I have to say that the past 3 days have been some of the roughest days since I got here, and also the first days that have really made me realize that I am NOT in America or just 'playing doctor', I am in rural Africa surrounded by some of the toughest situations I have ever seen. I'll explain. . .
I've been spending most of my time in the clinic with the physician, George. We have a pretty good system going, because I do all of the recording and charting while he translates, and he does a lot of explaining and teaching along the way. Monday afternoon, after finishing the child immunization clinic, I went in for one final consultation in his office. We ended the day doing HIV testing for a married couple and their 7 year old daughter. Actually it was the father's child from a previous marriage, and the child's birth mother had died. We received the results, and both parents were negative, but the child was positive. This isn't the first time we've had positive HIV tests, but often patients are already aware of their diagnosis (and just suffering from denial), and this is the first time I've ever had to witness such a young child being diagnosed. I thought this was pretty emotionally tasking, and then Tuesday came. . .
Tuesday morning we got into a long discussion with George about our clinic and the provision of condoms as a measure of HIV prevention. Turns out, because the clinic is a catholic institution, they do not give out condoms to anyone. So, even if we test someone and find out they are positive, we can't give them the one measure to prevent the spread of the virus. We are going to try and do some research over other Catholic instituions in Africa and if they provide condoms, and see if we can make any steps in changing this policy. So, if anyone has any information (since internet here is so slow. . .) Feel free to email it to me. Right after lunch we had another married couple come in with their infant son, because the father was complaining that he'd been having numerous fainting spells/fits over the past 24 hours. Because we have no way to take a CT scan at our clinic, we gave him a referral to go to a hospital, and went to get him some drugs to temporarily control seizures, as we assumed it was epilepsy. While He was sitting outside our office waiting for the medications, he had another seizure, fell on the floor and hit his head which began bleeding pretty profusely. He was unconscious for about 10 minutes before we took him into our other 'room' so that we could suture his head and arrange transportation for him to get to a hospital immediately. After his head was stitched, he immediately went into another seizure. All the while his wife and infant son were standing by, worried sick and his son was crying hysterically. I have never been in such a situation and had no idea how to handle it, and to add fuel to the fire there were still dozens of patients to be seen.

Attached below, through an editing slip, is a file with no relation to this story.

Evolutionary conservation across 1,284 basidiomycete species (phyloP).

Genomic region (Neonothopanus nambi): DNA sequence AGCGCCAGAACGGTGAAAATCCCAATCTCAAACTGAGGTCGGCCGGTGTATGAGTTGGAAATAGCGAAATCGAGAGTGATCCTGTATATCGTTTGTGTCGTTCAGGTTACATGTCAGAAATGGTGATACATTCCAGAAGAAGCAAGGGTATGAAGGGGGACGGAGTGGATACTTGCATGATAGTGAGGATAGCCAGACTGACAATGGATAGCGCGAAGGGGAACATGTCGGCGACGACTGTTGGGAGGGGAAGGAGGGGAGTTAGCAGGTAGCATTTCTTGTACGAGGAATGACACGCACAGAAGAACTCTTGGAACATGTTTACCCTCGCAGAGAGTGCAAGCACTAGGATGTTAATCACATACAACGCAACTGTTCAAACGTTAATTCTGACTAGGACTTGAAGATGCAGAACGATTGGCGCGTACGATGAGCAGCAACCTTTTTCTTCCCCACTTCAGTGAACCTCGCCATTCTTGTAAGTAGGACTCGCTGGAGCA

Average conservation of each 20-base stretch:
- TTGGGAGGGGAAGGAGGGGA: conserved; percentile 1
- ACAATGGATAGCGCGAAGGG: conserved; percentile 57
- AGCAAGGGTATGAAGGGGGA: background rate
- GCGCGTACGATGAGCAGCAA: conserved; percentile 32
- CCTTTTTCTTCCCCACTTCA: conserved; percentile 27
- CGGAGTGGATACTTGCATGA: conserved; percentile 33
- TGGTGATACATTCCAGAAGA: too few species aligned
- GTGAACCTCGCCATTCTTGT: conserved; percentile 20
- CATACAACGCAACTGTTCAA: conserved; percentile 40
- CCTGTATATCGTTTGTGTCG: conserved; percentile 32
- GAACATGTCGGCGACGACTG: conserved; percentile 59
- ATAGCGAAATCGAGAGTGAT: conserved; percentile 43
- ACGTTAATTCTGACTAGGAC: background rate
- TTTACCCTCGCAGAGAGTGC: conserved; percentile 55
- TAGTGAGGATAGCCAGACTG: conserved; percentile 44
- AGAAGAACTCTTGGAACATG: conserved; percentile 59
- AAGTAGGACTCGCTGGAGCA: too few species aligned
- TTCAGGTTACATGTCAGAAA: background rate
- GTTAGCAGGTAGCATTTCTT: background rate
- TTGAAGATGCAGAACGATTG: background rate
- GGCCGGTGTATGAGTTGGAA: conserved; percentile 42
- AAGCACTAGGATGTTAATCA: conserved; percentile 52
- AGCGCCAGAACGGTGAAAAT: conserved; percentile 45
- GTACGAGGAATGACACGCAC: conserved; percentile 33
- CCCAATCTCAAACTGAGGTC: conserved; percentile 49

After he finally got off to the hospital, we began seeing other patients. Our last patient of the day was a woman who was about 34 weeks pregnant who arrived with her 15 month old son. She let us know that she has five kids and the one on the way is number 6. I went to examine her son only to find the most malnourished child I have ever seen in my life. It was one of those experiences that I may have previously seen on TV or in photos, but seeing it in real life was gut wrenching. She had no money, no job, and no way to feed her kids. George wanted to refer to her to therapeutic feeding program, but then we found out that there IS no feeding program ANYWHERE in our area (which is just awful in and of itself), and she would have no way to get to another location. The food that is used for malnourishment is this protein rich porridge that is very very cheap. They had some at the clinic previously, but it was all gone, so we essentially had nothing to offer this woman or her child. At this point, I simply couldn't bear what I was seeing, so we offered to help. George took Lisa and I after work and we bought 6 months worth the food (although the feeding regimen only takes about 2 weeks, so this should go to use for other kids as well), for a total of 5 US Dollars. Really. That's what it costs. And they truly can't afford it. I also gathered information from someone who had run a feeding program previously, and to begin an ENTIRE feeding program and run it for a whole year would cost under $3000 US. Yet they do not have one anywhere in our area. I still can't believe it. So anyways, we have the food at the clinic and are having the woman come in every day with the child so that we can feed him (because if we just give them the food, it will get split and then the malnourished child won't get what they need.) This way we can monitor the child every day to see how he is improving. I know it's only a drop in the bucket, but I am desperately hoping that we can save this child, at least for now. I still dread to think of what the future holds for the mother and the whole family. Anyways, I apologize for the morose post today. I feel like I myself needed a bit of a reality jolt, and I wanted to share the reality of some of our surroundings here with everyone else. Hope it's not a total downer, and I hope to update everyone with positive news very soon.
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